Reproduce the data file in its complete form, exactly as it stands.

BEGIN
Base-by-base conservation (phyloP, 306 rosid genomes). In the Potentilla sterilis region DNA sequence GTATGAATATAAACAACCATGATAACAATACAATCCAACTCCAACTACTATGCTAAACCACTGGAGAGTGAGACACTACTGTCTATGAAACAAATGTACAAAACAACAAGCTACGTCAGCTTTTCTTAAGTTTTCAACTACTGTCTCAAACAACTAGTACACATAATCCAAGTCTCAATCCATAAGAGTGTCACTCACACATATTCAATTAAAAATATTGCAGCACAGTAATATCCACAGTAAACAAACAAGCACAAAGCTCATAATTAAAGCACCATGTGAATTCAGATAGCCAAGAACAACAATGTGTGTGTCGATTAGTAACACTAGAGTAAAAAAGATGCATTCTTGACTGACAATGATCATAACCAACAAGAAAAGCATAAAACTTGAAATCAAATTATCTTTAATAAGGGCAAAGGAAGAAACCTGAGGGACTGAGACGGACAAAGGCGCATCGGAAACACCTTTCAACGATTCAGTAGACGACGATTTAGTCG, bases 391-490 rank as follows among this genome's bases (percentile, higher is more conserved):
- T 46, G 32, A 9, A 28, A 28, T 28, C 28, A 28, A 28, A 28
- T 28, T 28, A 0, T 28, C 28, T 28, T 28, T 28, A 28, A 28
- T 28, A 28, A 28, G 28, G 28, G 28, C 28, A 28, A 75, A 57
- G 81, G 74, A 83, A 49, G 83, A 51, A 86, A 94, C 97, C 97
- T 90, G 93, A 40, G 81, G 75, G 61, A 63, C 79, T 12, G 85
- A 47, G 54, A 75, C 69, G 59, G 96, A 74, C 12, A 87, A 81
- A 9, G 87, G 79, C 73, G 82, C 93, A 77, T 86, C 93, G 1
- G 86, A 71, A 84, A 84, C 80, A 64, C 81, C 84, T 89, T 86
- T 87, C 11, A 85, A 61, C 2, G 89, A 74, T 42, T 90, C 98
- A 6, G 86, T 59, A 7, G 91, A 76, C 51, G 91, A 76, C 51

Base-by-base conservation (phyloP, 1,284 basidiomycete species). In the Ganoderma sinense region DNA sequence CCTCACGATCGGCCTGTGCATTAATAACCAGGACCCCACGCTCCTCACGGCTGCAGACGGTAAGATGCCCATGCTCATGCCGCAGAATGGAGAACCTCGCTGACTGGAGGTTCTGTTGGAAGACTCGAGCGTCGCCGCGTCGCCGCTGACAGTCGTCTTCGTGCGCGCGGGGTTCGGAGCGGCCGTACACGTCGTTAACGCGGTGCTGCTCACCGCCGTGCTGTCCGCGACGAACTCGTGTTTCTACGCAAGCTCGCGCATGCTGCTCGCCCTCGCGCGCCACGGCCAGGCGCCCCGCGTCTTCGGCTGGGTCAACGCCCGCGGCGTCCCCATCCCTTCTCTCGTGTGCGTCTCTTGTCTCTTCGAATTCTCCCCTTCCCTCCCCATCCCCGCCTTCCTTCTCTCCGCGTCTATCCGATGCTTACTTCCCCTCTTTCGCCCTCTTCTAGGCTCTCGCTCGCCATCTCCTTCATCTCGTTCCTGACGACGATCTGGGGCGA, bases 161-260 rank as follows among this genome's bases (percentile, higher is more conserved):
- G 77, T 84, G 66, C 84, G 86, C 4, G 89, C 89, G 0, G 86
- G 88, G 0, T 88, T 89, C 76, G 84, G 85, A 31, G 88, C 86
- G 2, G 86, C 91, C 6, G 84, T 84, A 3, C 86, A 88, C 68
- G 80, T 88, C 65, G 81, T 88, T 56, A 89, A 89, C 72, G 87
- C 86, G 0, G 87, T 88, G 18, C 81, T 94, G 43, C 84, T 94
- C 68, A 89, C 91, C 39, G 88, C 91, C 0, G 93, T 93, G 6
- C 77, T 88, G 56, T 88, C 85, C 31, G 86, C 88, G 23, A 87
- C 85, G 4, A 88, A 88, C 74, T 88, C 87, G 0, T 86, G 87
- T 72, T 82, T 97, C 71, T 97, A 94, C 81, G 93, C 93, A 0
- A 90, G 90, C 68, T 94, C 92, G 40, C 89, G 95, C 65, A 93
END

Base-by-base conservation (phyloP, 306 rosid genomes). In the Potentilla sterilis region DNA sequence GTATGAATATAAACAACCATGATAACAATACAATCCAACTCCAACTACTATGCTAAACCACTGGAGAGTGAGACACTACTGTCTATGAAACAAATGTACAAAACAACAAGCTACGTCAGCTTTTCTTAAGTTTTCAACTACTGTCTCAAACAACTAGTACACATAATCCAAGTCTCAATCCATAAGAGTGTCACTCACACATATTCAATTAAAAATATTGCAGCACAGTAATATCCACAGTAAACAAACAAGCACAAAGCTCATAATTAAAGCACCATGTGAATTCAGATAGCCAAGAACAACAATGTGTGTGTCGATTAGTAACACTAGAGTAAAAAAGATGCATTCTTGACTGACAATGATCATAACCAACAAGAAAAGCATAAAACTTGAAATCAAATTATCTTTAATAAGGGCAAAGGAAGAAACCTGAGGGACTGAGACGGACAAAGGCGCATCGGAAACACCTTTCAACGATTCAGTAGACGACGATTTAGTCG, bases 391-490 rank as follows among this genome's bases (percentile, higher is more conserved):
- T 46, G 32, A 9, A 28, A 28, T 28, C 28, A 28, A 28, A 28
- T 28, T 28, A 0, T 28, C 28, T 28, T 28, T 28, A 28, A 28
- T 28, A 28, A 28, G 28, G 28, G 28, C 28, A 28, A 75, A 57
- G 81, G 74, A 83, A 49, G 83, A 51, A 86, A 94, C 97, C 97
- T 90, G 93, A 40, G 81, G 75, G 61, A 63, C 79, T 12, G 85
- A 47, G 54, A 75, C 69, G 59, G 96, A 74, C 12, A 87, A 81
- A 9, G 87, G 79, C 73, G 82, C 93, A 77, T 86, C 93, G 1
- G 86, A 71, A 84, A 84, C 80, A 64, C 81, C 84, T 89, T 86
- T 87, C 11, A 85, A 61, C 2, G 89, A 74, T 42, T 90, C 98
- A 6, G 86, T 59, A 7, G 91, A 76, C 51, G 91, A 76, C 51

Base-by-base conservation (phyloP, 1,284 basidiomycete species). In the Ganoderma sinense region DNA sequence CCTCACGATCGGCCTGTGCATTAATAACCAGGACCCCACGCTCCTCACGGCTGCAGACGGTAAGATGCCCATGCTCATGCCGCAGAATGGAGAACCTCGCTGACTGGAGGTTCTGTTGGAAGACTCGAGCGTCGCCGCGTCGCCGCTGACAGTCGTCTTCGTGCGCGCGGGGTTCGGAGCGGCCGTACACGTCGTTAACGCGGTGCTGCTCACCGCCGTGCTGTCCGCGACGAACTCGTGTTTCTACGCAAGCTCGCGCATGCTGCTCGCCCTCGCGCGCCACGGCCAGGCGCCCCGCGTCTTCGGCTGGGTCAACGCCCGCGGCGTCCCCATCCCTTCTCTCGTGTGCGTCTCTTGTCTCTTCGAATTCTCCCCTTCCCTCCCCATCCCCGCCTTCCTTCTCTCCGCGTCTATCCGATGCTTACTTCCCCTCTTTCGCCCTCTTCTAGGCTCTCGCTCGCCATCTCCTTCATCTCGTTCCTGACGACGATCTGGGGCGA, bases 161-260 rank as follows among this genome's bases (percentile, higher is more conserved):
- G 77, T 84, G 66, C 84, G 86, C 4, G 89, C 89, G 0, G 86
- G 88, G 0, T 88, T 89, C 76, G 84, G 85, A 31, G 88, C 86
- G 2, G 86, C 91, C 6, G 84, T 84, A 3, C 86, A 88, C 68
- G 80, T 88, C 65, G 81, T 88, T 56, A 89, A 89, C 72, G 87
- C 86, G 0, G 87, T 88, G 18, C 81, T 94, G 43, C 84, T 94
- C 68, A 89, C 91, C 39, G 88, C 91, C 0, G 93, T 93, G 6
- C 77, T 88, G 56, T 88, C 85, C 31, G 86, C 88, G 23, A 87
- C 85, G 4, A 88, A 88, C 74, T 88, C 87, G 0, T 86, G 87
- T 72, T 82, T 97, C 71, T 97, A 94, C 81, G 93, C 93, A 0
- A 90, G 90, C 68, T 94, C 92, G 40, C 89, G 95, C 65, A 93